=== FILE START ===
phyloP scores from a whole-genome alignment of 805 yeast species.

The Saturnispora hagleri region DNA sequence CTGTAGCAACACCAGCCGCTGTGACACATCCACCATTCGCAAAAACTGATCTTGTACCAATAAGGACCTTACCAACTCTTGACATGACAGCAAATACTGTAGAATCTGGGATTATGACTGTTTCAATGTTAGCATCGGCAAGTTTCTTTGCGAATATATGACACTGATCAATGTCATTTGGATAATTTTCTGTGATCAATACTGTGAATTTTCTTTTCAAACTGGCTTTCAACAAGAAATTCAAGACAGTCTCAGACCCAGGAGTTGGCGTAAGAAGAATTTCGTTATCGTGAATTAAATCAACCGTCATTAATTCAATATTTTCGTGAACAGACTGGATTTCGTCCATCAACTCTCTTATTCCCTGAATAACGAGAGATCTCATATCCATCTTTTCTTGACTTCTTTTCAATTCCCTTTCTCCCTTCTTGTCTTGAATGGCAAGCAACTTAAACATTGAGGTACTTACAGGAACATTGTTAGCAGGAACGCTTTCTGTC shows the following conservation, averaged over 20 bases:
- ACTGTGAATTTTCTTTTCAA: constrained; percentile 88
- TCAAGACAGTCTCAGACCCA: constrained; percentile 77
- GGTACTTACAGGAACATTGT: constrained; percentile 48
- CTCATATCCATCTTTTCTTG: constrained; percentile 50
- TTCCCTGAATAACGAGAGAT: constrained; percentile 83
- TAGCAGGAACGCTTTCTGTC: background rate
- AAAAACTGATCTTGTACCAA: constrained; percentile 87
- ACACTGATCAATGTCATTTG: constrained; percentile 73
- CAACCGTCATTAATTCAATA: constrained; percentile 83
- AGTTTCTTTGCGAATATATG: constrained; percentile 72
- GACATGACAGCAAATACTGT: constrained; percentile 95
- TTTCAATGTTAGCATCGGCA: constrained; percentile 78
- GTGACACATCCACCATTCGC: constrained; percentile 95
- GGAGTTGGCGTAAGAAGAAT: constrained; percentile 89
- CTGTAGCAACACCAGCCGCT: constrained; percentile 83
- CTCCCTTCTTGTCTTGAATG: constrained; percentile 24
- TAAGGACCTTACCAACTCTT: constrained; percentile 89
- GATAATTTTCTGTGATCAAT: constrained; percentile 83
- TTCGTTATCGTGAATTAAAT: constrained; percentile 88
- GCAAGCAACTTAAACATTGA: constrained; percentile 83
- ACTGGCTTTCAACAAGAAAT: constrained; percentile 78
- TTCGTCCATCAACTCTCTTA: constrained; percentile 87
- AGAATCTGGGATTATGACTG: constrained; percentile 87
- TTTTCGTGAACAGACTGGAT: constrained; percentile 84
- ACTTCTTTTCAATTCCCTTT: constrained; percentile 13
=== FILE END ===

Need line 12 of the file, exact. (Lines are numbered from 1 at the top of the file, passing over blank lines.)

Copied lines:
- AGTTTCTTTGCGAATATATG: constrained; percentile 72